Tuesday, September 7, 2010

Epic Fail: When Technology Doesn't Work

Last week, I planned to debut the new standards based grade book to teachers in grades 2-5. I spent most of the weekend preparing the handout directions, my slides, and my words. When the day finally arrived, I was somewhat nervous. This was my chance to make a strong initial impression on these wonderful elementary educators.

Well, nothing went according to plan. We could not log into the training database, teachers could not log into the system, and some people needed their passwords reset. The training was a complete and utter disaster. Not only was I embarrassed that I could not get the technology to work, but I also wasted an enormous chance to build positive relationships with these teachers.

While every single teacher was incredibly supportive and understanding, it is my strong goal to prevent this from happening in the future.

After some reflection, here's what I learned to improve for next time:
  • Always make sure that you have a list of log-ons and passwords for everyone in the training.
  • Create screen capture videos that you can show when things JUST DON'T WORK.
  • Keep group size small. With technology, large groups usually aren't best.

What do you do to prevent an epic tech fail? I would love to hear from you!

Photo Credit: Twitter Fail Whale from www.twitter.com


  1. I always try to get to the room as early as possible and check the technology. I make my presentations on Keynote and always try to present from my Mac laptop but I do export my Keynotes to PowerPoint and I make a QuickTime movie in case I cannot use my Mac and must present from a PC. I made a presentation to about 200 people a couple weeks ago - no problem with my Keynote on Mac but the PC laptop I use for the digital hardware I was showcasing decided not to see its projector - my early arrival saved me as I did manage to get everything working.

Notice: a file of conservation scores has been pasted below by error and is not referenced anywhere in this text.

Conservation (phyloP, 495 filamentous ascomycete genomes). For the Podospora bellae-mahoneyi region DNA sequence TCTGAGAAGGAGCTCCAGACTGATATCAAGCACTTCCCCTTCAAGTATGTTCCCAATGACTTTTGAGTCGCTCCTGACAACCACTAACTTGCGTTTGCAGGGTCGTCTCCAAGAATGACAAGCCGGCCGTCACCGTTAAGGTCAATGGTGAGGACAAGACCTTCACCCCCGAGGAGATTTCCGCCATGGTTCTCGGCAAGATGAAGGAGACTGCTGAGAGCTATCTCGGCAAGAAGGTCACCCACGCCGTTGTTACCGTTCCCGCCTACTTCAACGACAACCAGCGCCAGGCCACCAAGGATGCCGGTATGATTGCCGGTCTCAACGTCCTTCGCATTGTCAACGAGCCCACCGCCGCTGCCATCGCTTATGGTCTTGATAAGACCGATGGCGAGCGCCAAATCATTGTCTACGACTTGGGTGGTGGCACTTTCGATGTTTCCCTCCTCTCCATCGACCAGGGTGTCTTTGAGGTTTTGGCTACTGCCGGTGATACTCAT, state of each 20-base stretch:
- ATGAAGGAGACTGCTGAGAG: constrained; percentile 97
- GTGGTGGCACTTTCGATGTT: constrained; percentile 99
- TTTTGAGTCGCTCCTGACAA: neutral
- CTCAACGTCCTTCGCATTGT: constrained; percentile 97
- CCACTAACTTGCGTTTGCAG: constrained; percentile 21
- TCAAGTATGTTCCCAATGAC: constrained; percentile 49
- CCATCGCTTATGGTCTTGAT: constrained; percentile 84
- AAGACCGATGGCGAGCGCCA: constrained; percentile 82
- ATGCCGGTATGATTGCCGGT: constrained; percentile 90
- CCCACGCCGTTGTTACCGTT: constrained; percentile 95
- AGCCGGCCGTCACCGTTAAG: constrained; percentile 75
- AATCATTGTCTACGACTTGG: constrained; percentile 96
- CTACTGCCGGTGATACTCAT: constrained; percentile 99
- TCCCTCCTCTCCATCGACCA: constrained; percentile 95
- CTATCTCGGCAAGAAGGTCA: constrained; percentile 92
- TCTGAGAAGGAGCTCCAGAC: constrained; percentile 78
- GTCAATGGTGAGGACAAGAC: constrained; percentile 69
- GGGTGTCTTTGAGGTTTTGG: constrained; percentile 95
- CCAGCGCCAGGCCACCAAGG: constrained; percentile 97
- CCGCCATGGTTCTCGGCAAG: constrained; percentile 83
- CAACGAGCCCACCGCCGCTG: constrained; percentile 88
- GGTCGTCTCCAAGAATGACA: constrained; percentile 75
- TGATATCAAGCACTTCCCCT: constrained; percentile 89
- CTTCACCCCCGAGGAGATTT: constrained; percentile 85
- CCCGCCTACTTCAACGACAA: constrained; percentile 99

2. Can you hear the collective empathic sigh out here? I did a UDL presentation where the internet went down and EVERYTHING was on a wiki. I did have most of my videos downloaded, so that helped, but I felt like such a bad example! The worst part is that those who embrace technology understand, and those who perhaps do not tend to use our 'fails' as data against technology.
    Anyway, I compensated in follow-up. I kept adding to the wiki resources for that audience for months to come.. something I now do more routinely using LiveBinders.
    Good luck next time, and every time!

  3. Yes, I agree. When tech goes bad it's a tough sell for those that are already against it. I LOVE Live Binders as a training resource. Thanks for sharing.



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